Does high BMI influence hospital charges in children undergoing adenotonsillectomy? Nafiu OO, Chimbira WT, Woolford SJ, Tremper KK, Reynolds PI, Green GE. Department of Anesthesiology, University of Michigan, Ann Arbor, Michigan, USA. firstname.lastname@example.org Obesity (Silver Spring). 2008 Jul;16(7):1667-71. Epub 2008 Apr 17. Abstract BACKGROUND: Obesity is a highly prevalent chronic problem with health and fiscal consequences. Data from adults and nonsurgical pediatric patients suggest that obesity has serious implications for the US economy. OBJECTIVE: Our goal was to describe the impact of BMI on hospital charges in children undergoing adenotonsillectomy (AT). METHODS AND PROCEDURES: We carried out a retrospective comparative analysis of the electronic anesthesia record and the charges from billing data from a large tertiary institution on children aged 3-18 years who had AT during the year 2005-2007. The main outcome measures were mean total hospital charges, likelihood of admission, and length of hospital stay (LOS). RESULTS: Of 1,643 children, 68.9% were aged <10 years, 76% were whites, and 74.1% had private commercial insurance. Most (75.3%) children were discharged on the day of surgery. Obese and overweight children were more likely to be admitted than their normal-weight peers (X(2)=26.3, P<0.001). Among those admitted, BMI showed a positive correlation with LOS (r=0.20, P<0.001). Obese and overweight patients had significantly higher total hospital charges than their healthy-weight counterparts (P=0.001). Anesthesia, postanesthesia care unit (PACU), and pharmacy and laboratory charges were also higher for obese than normal-weight children (P<0.05). DISCUSSION: Overweight and obese children undergoing AT accrued higher hospital charges and had longer postoperative LOS than their healthy-weight peers. If these findings are extendable to other surgical procedures, they could have far-reaching implications for the US economy. http://www.nature.com/oby/journal/v16/n7/pdf/oby2008234a.pdf .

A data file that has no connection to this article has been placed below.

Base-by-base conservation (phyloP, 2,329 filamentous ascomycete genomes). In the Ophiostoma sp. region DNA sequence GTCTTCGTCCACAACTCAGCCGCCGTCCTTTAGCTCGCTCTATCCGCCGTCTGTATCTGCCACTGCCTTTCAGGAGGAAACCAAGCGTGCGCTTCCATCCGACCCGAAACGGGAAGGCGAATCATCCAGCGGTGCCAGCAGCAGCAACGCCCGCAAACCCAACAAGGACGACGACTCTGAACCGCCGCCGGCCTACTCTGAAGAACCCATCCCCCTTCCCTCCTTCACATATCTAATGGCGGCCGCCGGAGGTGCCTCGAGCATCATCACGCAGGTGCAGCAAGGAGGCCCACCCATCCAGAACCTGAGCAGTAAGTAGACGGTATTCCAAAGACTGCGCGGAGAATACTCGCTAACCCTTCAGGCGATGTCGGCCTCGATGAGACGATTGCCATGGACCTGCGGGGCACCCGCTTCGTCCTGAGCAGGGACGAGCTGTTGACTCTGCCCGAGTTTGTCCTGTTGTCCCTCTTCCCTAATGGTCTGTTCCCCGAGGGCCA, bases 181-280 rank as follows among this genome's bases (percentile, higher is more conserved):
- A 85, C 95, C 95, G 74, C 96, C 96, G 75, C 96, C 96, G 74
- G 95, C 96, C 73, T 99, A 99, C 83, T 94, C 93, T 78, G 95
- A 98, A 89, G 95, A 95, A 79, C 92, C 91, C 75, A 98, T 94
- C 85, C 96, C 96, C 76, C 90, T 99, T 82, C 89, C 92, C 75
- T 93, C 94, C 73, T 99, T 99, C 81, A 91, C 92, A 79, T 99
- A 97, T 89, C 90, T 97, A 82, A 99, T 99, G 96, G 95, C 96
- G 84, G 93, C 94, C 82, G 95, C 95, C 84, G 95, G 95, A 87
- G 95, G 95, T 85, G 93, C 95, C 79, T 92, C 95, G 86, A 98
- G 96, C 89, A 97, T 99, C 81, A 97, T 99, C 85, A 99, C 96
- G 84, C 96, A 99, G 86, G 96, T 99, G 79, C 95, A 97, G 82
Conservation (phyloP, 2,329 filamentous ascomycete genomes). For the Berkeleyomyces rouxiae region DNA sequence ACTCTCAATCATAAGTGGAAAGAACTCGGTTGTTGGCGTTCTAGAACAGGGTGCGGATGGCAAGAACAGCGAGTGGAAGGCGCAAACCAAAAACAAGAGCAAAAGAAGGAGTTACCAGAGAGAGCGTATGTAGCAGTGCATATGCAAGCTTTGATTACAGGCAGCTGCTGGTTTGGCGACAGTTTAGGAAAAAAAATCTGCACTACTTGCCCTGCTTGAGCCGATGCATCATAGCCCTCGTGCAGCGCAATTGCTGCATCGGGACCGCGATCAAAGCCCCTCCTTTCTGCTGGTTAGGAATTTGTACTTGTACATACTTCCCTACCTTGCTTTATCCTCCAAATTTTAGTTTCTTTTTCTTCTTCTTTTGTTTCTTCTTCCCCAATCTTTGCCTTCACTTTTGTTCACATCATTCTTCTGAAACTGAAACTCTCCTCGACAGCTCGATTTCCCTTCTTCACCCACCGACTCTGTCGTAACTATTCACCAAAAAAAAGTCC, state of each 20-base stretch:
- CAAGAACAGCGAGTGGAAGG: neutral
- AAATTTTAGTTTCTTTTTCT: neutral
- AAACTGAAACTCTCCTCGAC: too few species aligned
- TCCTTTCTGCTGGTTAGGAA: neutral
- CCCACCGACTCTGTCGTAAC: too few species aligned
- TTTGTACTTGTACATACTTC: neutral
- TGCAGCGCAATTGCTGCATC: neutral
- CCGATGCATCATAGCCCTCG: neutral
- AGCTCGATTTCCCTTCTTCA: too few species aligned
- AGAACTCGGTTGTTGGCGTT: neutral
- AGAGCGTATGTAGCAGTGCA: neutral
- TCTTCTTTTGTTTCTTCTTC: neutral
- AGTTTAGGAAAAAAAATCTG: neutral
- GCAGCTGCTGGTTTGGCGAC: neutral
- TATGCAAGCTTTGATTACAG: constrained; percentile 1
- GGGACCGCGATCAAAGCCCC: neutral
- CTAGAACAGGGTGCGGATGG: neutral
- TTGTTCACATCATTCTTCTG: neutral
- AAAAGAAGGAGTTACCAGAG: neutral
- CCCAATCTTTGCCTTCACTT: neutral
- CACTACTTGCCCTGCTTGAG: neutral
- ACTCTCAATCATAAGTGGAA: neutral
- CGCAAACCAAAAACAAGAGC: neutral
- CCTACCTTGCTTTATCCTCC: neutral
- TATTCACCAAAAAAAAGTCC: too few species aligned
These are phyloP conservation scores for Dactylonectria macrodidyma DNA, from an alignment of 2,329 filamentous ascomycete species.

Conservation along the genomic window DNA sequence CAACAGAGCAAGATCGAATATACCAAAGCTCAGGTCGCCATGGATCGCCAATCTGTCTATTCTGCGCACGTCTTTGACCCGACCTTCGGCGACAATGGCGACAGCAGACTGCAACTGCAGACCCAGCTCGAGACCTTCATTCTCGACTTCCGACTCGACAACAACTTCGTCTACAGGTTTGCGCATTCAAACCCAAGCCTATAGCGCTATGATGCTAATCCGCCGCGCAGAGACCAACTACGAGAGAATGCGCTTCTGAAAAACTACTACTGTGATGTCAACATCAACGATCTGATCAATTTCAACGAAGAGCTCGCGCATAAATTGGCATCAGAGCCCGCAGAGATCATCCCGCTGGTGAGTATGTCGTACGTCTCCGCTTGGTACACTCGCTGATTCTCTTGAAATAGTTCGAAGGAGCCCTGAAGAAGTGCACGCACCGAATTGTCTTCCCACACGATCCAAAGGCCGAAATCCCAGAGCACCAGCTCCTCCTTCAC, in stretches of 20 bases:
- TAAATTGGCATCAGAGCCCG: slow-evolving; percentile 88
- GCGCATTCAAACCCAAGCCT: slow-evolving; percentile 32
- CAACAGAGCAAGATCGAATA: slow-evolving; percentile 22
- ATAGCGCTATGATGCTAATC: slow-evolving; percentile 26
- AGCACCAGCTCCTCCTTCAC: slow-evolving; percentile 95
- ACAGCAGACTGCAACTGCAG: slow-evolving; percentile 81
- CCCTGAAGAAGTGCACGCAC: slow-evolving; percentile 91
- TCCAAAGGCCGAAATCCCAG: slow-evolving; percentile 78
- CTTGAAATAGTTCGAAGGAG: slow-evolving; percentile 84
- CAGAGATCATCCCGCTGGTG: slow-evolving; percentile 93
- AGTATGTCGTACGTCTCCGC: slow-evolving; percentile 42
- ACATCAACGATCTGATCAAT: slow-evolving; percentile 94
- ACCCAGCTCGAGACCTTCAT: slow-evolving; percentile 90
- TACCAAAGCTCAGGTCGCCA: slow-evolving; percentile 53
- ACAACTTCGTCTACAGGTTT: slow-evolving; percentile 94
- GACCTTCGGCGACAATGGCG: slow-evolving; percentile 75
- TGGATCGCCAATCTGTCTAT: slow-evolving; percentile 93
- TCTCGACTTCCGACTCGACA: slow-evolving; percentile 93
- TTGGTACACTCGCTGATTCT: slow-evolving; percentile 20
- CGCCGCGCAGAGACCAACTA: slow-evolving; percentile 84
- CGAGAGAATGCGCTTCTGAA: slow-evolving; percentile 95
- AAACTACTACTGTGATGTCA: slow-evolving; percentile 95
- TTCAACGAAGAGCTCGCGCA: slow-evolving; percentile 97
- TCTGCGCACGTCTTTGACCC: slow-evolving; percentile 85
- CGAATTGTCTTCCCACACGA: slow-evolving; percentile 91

Anestesia para pacientes pediátricos con síndrome de Prader-Willi: informe de dos casos
Anesthesia for pediatric patients with Prader-Willi syndrome: report of two cases. Tseng CH, Chen C, Wong CH, Wong SY, Wong KM. Department of Anesthesiology, Chang Gung Children's Hospital, Taoyuan, Taiwan, R.O.C. Chang Gung Med J. 2003 Jun;26(6):453-7. Abstract Prader-Willi syndrome (PWS) is a sporadic disorder of chromosome abnormalities with an estimated prevalence of 1 in 15,000. It mainly affects the central nervous system, and often involves the hypothalamus. Both general and regional anesthesia for these patients is difficult mainly due to morbid obesity. Other common problems include hypotonia, disturbance in thermoregulation, arrhythmia, cor pulmonale, diabetes mellitus, behavior problems, and convulsions. We report on 2 pediatric patients with PWS receiving general anesthesia. The first patient experienced life-threatening episodes of severe hypoxemia in the postanesthesia care unit (PACU) as well as in the pediatric intensive care unit (PICU). Nasal continuous positive airway pressure (CPAP) was suggested by the pediatric pulmonary medicine specialist, and thereafter the patient's condition improved. The clinical course of the second patient was uneventful except for transient intermittent episodes of bronchospasms during emergence. In addition, we discuss differences between these 2 cases and our strategy for the prevention of perioperative complications for PWS patients in the future. http://memo.cgu.edu.tw/cgmj/2606/260610.pdf